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Guard will provide support, but Brown rebuffs Mayor Wheeler and US Attorney Billy Williams.

SCREENSHOT - Oregon Gov. Kate Brown announced the deployment of National Guard and State Police troops during a press conference on Monday, June 1. Gov. Kate Brown has dispatched 50 Oregon National Guard soldiers, plus 100 Oregon State Police troopers, to assist Portland police in the aftermath of public protests of George Floyd's death.

But Brown rebuffed requests by Portland Mayor Ted Wheeler and U.S. Attorney Billy Williams for a mobilization of the Guard after three nights of street disorders.

Brown said the 50 soldiers will help police in a support function, so that police are on the front lines. They will not bear arms and will not have a public presence.

"Our goal, and the goal of the overwhelming number of protesters, is to reduce violence," Brown said at a news conference Monday afternoon. "You don't reduce violence by putting soldiers on the streets.

"Soldiers on the streets across America is what President Trump wants. He has made that clear this morning (in a conference call) with governors across the United States. Trump wants the governors to deploy the National Guard as a show of force."

While Brown was speaking, Trump called violent protests "acts of domestic terror" and vowed to respond with an "overwhelming law enforcement presence until the violence has been quelled." He said that would include military forces.

Superintendent Travis Hampton said the Oregon State Police has good relations with the Portland Police Bureau and the Oregon National Guard.

"Demonstrations of this size pose great challenges for law enforcement," he said. "But I have no reservations abut putting our personnel under the direction of Chief (Jami) Resch."

Brown said about 100 State Police troopers, of a total of 700 available, would be drawn from elsewhere in Oregon for duty in Portland. She said it stretches the agency thin.

Portland City Commissioner JoAnn Hardesty said that when Brown broached the idea of the limited deployment, her initial reaction was "no, no, no"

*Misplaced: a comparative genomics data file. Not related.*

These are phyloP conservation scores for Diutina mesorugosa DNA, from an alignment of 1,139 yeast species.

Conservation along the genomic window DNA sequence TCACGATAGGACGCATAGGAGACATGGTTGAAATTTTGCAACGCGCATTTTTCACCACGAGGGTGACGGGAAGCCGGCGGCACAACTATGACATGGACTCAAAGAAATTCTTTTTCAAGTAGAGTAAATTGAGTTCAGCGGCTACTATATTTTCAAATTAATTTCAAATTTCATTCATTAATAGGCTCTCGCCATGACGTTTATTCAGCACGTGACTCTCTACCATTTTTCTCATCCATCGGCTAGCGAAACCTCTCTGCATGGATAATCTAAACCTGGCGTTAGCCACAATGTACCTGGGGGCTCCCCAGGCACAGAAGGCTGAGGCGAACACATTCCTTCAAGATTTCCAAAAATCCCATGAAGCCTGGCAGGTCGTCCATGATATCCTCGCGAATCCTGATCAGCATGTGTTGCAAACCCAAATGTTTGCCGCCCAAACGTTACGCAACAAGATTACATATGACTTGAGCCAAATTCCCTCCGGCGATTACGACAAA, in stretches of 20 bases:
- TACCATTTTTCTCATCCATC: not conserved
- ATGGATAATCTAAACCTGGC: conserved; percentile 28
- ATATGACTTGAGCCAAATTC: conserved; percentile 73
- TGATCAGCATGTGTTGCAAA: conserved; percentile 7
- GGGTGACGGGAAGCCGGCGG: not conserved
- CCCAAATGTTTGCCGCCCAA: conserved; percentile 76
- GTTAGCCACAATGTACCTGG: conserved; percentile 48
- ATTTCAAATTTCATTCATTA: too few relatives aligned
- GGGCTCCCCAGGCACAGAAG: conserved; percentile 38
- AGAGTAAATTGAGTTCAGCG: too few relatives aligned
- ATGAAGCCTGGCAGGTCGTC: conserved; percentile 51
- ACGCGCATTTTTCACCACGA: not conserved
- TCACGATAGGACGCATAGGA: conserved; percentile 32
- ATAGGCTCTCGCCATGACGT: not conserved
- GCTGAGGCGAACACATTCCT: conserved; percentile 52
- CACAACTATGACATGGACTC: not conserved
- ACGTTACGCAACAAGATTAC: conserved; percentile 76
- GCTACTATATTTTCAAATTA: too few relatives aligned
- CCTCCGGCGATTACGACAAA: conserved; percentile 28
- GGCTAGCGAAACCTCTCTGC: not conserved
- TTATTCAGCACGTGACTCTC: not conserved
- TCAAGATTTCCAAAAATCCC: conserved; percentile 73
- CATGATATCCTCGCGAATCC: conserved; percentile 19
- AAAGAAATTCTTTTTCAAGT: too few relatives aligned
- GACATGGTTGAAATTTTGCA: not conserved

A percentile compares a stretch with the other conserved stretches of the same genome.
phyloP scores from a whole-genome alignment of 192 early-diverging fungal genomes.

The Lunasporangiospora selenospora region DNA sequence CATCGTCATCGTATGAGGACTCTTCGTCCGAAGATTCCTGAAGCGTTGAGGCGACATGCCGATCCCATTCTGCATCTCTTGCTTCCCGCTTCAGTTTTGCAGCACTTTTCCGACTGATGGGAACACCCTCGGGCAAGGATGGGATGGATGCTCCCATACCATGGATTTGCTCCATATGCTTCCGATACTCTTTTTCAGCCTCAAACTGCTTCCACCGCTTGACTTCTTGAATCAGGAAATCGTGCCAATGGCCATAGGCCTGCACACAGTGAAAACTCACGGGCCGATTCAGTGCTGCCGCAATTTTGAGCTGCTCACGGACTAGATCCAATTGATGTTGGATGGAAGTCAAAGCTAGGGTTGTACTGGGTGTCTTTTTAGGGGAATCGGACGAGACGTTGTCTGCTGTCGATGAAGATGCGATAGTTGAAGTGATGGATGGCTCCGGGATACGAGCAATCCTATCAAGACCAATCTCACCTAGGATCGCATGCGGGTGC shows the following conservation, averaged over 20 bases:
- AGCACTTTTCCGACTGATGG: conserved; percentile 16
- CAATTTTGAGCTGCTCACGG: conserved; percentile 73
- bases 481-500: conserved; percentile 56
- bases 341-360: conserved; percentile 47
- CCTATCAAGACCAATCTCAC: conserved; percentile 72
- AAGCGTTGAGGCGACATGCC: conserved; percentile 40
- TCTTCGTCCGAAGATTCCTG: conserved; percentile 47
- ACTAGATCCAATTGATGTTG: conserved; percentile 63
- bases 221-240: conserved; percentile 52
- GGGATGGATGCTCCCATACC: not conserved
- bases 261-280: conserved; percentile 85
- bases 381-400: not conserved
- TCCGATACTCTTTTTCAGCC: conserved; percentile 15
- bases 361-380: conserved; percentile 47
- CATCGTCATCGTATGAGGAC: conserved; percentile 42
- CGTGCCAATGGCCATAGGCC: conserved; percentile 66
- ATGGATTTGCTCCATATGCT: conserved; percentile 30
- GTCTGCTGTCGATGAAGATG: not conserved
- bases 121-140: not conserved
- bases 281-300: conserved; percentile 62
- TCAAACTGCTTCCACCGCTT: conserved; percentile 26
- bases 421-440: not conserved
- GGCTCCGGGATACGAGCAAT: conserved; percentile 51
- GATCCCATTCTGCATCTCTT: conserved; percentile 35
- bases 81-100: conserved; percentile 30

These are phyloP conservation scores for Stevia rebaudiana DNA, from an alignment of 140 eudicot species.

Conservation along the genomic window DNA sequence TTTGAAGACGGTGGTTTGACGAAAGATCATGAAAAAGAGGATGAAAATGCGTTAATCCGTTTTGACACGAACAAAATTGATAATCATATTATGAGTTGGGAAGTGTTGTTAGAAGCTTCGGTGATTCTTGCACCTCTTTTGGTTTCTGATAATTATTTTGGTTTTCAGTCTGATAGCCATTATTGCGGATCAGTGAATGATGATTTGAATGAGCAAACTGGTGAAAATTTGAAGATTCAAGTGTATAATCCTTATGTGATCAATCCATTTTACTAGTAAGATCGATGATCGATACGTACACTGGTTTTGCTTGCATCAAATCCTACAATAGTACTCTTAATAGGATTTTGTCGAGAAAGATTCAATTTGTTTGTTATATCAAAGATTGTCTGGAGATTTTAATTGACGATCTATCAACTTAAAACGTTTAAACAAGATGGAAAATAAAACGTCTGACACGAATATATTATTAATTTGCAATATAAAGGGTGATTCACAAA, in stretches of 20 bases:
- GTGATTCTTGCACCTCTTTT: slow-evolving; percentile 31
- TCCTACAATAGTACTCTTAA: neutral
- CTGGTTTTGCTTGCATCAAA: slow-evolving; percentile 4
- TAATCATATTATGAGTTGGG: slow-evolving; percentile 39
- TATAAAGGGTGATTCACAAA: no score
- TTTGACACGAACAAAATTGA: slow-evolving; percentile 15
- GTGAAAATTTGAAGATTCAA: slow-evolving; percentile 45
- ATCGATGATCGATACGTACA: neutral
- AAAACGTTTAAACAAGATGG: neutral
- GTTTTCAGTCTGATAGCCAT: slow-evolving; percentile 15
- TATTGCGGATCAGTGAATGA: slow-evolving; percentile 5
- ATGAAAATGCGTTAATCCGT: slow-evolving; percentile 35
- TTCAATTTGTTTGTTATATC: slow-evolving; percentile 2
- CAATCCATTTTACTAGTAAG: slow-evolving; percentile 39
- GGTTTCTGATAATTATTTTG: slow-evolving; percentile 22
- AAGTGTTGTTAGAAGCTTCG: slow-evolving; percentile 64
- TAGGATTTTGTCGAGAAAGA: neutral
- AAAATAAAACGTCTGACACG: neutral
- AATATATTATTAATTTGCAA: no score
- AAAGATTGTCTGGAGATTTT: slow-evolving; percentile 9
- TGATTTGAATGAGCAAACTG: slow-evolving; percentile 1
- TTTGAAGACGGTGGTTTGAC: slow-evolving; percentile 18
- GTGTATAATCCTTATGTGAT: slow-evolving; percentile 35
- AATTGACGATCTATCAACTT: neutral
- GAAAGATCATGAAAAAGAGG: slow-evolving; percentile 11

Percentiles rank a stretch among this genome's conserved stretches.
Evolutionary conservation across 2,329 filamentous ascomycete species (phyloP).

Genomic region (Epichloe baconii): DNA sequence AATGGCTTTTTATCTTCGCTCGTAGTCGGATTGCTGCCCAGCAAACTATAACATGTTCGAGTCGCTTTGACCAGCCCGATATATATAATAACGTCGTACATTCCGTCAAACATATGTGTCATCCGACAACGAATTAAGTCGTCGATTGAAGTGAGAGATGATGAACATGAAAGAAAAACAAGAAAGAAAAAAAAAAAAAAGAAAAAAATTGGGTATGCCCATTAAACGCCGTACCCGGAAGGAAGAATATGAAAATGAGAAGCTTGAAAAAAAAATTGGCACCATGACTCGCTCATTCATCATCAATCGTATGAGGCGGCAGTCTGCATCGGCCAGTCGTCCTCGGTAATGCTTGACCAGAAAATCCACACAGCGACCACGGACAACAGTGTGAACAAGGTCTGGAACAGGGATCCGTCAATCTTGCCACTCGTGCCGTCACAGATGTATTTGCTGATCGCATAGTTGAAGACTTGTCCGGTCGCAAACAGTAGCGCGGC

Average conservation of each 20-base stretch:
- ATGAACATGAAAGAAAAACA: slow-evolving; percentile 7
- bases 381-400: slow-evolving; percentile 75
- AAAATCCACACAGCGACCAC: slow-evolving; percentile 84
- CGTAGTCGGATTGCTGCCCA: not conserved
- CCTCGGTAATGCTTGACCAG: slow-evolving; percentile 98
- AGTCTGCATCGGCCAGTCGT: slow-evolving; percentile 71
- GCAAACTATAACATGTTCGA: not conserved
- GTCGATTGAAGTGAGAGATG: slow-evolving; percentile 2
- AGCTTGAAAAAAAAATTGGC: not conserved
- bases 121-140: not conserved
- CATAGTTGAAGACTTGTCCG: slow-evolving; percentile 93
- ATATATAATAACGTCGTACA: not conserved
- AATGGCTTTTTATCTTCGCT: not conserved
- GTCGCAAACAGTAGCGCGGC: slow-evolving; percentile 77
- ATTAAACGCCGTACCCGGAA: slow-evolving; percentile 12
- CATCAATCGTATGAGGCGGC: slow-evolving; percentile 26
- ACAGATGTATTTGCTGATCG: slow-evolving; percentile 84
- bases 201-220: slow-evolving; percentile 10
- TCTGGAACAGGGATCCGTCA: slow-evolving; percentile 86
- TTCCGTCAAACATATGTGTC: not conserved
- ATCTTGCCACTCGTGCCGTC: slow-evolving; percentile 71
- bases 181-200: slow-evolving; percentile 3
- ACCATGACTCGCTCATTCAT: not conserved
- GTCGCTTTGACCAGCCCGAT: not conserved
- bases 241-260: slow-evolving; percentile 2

But Hardesty said that after she consulted with Chief Resch, who said some city officers had been on duty three straight nights, she changed her mind.

"I think we can all agree that tired police officers do not serve the public interest," she said.

Hardesty said that in a previous role as a community organizer, she would be among those leading the protests. She has been a critic of poor relations between police and the African American community.

Given the disorders of the past three nights, she said, "we have to close this down."

Floyd died as police in Minneapolis were arresting him, one of the officers placing a knee on Floyd's neck.

Sen. Lew Frederick, D-Portland, said the fear that minorities have during police stops is real. As a reporter for Portland television station in the early 1990s, Frederick said he and a photographer faced a gun drawn by a King City police officer. (Today, King City's mayor is black.) As recently as 2015, while Frederick was a state representative, he was stopped by police en route to his home in the Irvington neighborhood, where has has lived since 1977.

Frederick also decried the violence that has occurred after largely peaceful demonstrations to honor Floyd and protest police misconduct.

"But it is not a reason to shut down free expression by the majority of people," he said.

Frederick said he and other members of the People of Color Caucus within the Legislature — seven in the House and two in the Senate — plan legislation to improve police training. A series of bills will follow up on legislation passed in recent years, including a ban on racial profiling and mandatory collection by police agencies of who gets stopped.

"There is not any one fix that makes the justice system fair," Hardesty said.

Brown said she stands with others who have protested the status quo on race relations:

"To everyone who is hurting right now, I want to say I see you. I hear you. I stand with you. And I

add my voice to yours.

"Years and years of failure to reform police practices. Years of failure to hold police officers

accountable. Years of failure to bring real reforms to our criminal justice system, which

incarcerates Black Americans at five times the rate of white Americans.

"I count myself as one of the many white politicians whose good intentions haven't done enough

to tackle the scourge of systemic racism."

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NOTE: Adds comment from Gov. Brown about the protests.

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